The attacks of 9-11 where no different than a child who throws a pencil at the teacher, he wanter her to get rufflled and smack him. They wanted us to strike back, that's how they fuel their illusion of superiorty.

What they don't want is for us to ignore them, engage them with something non-related, turn the other cheek and ask them to use their Islamic economic tradition to help us balance our trade deficit.

Make them feel needed useful and encourage their natural abilities and cultural traditions, and they will stop acting up and start contributing meaningfully to the world community.


"Make them feel needed useful and encourage their natural abilities and cultural traditions, and they will stop acting up and start contributing meaningfully to the world community."

Is it possible to do so, given the serious problems with their cultural traditions and their currently somewhat anemic abilities? Similar problems led to the American Civil War, after all; initial hopes that slavery would fade away on its own came to nothing, nor could the South modernize their industrial infrastructure while it remained a slave-based agricultural aristocracy. If we condemn patriarchy and prejudice in our own society, how can we pretend the same criticism does not apply to conservative Islamic cultures? If we are to compliment conservative Islamic culture, what have we to say? I guess we can point to generosity and bravery, but this is already poisoned since so much of both are devoted to extremist causes.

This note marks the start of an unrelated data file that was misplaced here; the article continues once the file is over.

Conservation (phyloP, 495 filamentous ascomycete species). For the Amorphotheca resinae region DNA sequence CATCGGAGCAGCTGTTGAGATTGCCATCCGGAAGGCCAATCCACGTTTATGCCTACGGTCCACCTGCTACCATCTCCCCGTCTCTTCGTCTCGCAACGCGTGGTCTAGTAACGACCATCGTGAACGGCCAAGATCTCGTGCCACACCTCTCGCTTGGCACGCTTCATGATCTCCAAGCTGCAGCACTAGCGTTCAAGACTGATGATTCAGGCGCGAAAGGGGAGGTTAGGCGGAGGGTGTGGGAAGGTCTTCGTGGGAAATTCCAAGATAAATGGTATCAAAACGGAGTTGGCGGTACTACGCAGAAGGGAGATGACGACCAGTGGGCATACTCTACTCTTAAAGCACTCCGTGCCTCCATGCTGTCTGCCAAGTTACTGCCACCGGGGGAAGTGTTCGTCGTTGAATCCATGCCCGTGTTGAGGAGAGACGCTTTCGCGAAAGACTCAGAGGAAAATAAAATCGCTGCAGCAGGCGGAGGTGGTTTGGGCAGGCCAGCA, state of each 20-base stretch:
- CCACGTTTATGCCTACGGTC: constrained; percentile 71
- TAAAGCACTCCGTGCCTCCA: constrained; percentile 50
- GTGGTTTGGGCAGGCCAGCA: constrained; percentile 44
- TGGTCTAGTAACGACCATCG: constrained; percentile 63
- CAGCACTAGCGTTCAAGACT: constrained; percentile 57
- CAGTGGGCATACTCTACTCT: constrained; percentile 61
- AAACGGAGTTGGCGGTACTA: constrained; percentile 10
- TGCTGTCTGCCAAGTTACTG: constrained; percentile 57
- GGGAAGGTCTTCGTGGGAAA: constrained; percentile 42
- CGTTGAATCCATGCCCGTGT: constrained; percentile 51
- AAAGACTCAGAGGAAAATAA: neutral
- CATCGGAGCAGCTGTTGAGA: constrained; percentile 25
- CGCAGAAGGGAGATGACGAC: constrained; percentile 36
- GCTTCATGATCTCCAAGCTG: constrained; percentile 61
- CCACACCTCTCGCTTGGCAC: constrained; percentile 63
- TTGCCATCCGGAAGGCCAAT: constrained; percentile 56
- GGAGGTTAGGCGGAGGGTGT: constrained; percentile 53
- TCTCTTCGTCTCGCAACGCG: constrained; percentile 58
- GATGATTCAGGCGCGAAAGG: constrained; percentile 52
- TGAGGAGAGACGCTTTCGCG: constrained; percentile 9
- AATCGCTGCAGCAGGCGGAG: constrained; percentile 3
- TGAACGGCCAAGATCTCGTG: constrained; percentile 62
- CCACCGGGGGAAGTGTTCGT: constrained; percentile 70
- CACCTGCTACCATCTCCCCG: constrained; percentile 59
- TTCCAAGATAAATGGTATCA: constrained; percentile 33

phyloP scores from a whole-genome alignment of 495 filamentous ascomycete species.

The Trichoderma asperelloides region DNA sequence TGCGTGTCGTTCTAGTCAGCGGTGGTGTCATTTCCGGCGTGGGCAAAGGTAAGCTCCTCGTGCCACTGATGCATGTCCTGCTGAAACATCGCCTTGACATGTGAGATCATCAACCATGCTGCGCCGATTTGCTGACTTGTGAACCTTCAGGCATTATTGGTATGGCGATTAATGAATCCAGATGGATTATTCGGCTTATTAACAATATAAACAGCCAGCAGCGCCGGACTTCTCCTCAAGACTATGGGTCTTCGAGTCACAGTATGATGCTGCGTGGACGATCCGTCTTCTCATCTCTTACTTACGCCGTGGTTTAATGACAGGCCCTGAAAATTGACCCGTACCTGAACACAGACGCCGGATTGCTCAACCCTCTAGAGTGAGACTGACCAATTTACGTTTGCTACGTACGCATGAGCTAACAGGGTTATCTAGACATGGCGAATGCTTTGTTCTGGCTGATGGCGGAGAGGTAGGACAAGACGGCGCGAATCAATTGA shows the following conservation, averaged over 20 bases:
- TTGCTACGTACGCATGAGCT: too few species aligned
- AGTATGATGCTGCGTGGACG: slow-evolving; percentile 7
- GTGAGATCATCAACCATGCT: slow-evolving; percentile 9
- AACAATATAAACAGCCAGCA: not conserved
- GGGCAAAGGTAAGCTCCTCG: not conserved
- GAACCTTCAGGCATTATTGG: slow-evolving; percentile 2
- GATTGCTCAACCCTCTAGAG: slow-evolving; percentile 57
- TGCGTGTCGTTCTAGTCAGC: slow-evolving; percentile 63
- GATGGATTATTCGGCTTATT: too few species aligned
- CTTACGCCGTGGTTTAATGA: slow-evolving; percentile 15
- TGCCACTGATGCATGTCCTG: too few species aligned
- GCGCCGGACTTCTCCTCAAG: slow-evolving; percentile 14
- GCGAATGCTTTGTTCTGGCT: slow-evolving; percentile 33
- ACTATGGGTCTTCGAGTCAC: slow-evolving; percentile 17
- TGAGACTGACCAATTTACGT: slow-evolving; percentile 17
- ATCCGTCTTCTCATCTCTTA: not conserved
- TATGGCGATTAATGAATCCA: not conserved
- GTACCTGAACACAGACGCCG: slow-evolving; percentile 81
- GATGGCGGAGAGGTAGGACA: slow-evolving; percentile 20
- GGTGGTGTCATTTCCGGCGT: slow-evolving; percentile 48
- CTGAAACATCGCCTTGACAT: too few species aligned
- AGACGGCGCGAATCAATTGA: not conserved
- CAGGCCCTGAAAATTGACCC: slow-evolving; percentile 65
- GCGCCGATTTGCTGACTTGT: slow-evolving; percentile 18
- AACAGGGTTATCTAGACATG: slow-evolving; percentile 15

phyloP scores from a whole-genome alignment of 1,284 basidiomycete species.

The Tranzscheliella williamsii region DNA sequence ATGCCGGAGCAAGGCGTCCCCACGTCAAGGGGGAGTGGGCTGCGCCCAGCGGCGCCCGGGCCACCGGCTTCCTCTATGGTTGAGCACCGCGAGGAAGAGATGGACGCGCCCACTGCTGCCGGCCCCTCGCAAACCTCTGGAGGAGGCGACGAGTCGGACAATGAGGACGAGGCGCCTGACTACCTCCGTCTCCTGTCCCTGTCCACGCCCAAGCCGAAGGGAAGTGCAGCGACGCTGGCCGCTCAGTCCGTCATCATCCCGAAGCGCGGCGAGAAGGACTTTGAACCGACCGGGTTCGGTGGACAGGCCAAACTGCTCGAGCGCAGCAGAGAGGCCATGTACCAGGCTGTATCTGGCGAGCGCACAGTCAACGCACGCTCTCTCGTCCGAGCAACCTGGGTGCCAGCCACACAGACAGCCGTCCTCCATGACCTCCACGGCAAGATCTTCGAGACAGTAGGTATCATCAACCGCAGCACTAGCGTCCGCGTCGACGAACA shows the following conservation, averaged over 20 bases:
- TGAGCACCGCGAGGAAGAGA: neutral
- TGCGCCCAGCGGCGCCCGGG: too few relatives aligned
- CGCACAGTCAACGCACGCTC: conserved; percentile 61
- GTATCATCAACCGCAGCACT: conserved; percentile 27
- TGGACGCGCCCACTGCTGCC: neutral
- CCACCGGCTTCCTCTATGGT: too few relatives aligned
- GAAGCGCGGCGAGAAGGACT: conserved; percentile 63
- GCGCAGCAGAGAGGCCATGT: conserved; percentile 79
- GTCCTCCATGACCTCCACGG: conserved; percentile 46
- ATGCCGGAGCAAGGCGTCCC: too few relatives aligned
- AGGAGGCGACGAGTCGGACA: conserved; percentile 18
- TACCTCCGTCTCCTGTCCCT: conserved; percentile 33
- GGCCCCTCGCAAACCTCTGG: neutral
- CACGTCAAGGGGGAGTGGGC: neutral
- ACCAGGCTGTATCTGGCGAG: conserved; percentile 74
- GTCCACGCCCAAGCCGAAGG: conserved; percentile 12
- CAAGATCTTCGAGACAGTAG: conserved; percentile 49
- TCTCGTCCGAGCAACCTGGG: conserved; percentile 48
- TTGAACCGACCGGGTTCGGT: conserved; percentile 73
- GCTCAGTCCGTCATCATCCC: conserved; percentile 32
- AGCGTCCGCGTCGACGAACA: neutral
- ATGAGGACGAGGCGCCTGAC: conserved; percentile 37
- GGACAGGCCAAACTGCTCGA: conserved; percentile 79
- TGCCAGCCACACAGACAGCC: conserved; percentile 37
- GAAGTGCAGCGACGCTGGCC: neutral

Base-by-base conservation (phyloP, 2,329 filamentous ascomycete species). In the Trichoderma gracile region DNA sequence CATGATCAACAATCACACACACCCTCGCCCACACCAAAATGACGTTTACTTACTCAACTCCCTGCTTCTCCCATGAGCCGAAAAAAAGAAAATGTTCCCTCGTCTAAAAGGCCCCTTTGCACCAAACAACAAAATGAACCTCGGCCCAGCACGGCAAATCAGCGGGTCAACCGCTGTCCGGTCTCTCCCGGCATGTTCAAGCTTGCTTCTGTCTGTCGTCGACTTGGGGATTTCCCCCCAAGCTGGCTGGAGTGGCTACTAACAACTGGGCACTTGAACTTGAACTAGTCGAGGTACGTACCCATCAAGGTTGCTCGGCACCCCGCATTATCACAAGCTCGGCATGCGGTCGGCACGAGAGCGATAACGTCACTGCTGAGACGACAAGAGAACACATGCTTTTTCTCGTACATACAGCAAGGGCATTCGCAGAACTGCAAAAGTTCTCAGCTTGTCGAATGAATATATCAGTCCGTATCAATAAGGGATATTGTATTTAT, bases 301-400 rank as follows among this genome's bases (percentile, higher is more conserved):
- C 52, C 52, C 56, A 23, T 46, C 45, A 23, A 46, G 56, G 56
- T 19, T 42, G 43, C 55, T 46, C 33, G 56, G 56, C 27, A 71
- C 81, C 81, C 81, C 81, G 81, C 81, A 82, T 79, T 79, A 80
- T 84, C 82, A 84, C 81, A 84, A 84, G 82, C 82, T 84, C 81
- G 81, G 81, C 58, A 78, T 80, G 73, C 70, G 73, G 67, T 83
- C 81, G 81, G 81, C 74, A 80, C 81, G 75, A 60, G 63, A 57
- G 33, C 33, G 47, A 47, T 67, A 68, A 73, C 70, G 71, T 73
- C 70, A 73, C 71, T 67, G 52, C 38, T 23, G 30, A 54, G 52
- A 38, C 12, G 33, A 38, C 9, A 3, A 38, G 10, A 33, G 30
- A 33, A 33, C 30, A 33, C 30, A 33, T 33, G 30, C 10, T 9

I dunno. Maybe it's just hard to address the topic right now since I just got finished reading Ayaan Hirsi Ali's "Infidel", which is not the most positive portrayal of traditionalist and conservative Islamic culture. Whatever the case, I have a hard time seeing how to apply froclown's insight in the real world.


One sure fire way to fail, is to not try.

I know it seems that these nations are so far behind the times that they may not offer much in way of contribution, however the amish are far behind the times, and yet we are able to co-exist with them peacefully. Of course they alienate themselves on purpose and they so we just don't interfere with eachother. The problem is the middle easy are not self sufficient without oil. Our need for the oil draws them into the modern economic system and thus the modern social paradigms which they oppose.